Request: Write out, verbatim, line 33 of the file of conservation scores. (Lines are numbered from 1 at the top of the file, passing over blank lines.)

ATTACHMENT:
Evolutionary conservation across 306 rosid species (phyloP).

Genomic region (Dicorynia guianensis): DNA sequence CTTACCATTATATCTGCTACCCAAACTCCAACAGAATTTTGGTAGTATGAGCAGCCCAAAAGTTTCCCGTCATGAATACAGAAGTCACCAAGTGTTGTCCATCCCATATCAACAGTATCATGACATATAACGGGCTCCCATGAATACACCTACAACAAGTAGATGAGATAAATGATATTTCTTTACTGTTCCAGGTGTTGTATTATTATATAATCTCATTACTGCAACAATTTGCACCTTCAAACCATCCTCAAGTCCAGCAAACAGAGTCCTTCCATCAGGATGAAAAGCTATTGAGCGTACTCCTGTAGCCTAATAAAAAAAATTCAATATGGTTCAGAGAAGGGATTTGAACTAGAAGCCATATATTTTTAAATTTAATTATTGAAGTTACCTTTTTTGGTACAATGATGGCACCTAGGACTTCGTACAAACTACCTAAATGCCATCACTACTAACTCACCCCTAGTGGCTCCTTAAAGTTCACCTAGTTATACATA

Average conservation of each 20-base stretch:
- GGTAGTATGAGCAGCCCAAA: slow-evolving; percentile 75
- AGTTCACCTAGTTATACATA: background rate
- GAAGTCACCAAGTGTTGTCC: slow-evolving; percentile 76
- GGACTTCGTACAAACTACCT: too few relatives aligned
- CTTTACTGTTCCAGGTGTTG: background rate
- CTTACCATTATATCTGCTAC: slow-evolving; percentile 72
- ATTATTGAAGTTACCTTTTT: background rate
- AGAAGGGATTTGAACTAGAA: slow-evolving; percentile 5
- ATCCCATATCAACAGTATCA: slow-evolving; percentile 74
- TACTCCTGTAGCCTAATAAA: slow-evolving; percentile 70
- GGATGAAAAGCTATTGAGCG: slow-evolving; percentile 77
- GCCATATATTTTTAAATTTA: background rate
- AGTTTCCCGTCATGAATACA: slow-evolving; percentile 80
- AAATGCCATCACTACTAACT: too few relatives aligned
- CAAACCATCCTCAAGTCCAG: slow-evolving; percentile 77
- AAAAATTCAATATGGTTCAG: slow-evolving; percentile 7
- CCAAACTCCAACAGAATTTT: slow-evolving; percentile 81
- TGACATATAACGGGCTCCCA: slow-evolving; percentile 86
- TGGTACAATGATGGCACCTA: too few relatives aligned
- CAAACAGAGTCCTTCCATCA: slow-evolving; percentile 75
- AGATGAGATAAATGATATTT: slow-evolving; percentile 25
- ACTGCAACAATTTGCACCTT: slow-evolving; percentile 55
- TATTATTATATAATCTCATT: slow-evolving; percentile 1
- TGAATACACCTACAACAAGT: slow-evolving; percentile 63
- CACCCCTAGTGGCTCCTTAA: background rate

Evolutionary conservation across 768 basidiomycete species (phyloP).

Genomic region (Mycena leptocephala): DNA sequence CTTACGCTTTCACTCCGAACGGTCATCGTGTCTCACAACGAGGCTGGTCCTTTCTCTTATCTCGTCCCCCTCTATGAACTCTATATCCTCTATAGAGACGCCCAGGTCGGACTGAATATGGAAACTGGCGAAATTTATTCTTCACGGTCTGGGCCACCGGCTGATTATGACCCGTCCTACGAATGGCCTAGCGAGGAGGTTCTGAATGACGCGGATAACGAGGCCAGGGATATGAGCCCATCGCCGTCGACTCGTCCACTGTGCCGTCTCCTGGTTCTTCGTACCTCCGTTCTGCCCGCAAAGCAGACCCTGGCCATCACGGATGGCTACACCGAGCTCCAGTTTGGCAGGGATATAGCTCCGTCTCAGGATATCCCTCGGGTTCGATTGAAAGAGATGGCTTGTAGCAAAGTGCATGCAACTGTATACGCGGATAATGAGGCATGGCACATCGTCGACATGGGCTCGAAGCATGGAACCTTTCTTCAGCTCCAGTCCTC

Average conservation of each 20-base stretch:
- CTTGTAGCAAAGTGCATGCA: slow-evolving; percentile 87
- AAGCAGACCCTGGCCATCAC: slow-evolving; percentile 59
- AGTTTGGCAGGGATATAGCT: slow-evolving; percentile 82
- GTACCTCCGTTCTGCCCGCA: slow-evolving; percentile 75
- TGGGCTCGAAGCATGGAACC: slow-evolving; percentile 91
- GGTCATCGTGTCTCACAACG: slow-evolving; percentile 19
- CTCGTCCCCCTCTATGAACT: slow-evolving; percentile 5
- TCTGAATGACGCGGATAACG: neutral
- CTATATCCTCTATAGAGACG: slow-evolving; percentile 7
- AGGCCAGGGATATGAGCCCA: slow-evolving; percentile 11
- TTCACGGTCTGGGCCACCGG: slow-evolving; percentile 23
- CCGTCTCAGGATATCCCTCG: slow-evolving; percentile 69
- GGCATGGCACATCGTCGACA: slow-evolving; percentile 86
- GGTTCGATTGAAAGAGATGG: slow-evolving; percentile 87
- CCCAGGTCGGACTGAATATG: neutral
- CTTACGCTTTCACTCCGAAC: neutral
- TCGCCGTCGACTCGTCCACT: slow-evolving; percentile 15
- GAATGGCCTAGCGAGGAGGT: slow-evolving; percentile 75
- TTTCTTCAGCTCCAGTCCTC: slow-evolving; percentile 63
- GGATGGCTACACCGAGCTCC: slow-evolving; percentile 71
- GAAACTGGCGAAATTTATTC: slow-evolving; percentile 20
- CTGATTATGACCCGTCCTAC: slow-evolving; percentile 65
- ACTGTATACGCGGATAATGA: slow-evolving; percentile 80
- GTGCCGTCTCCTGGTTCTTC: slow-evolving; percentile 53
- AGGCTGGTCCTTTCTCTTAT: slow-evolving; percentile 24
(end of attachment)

- AAGCAGACCCTGGCCATCAC: slow-evolving; percentile 59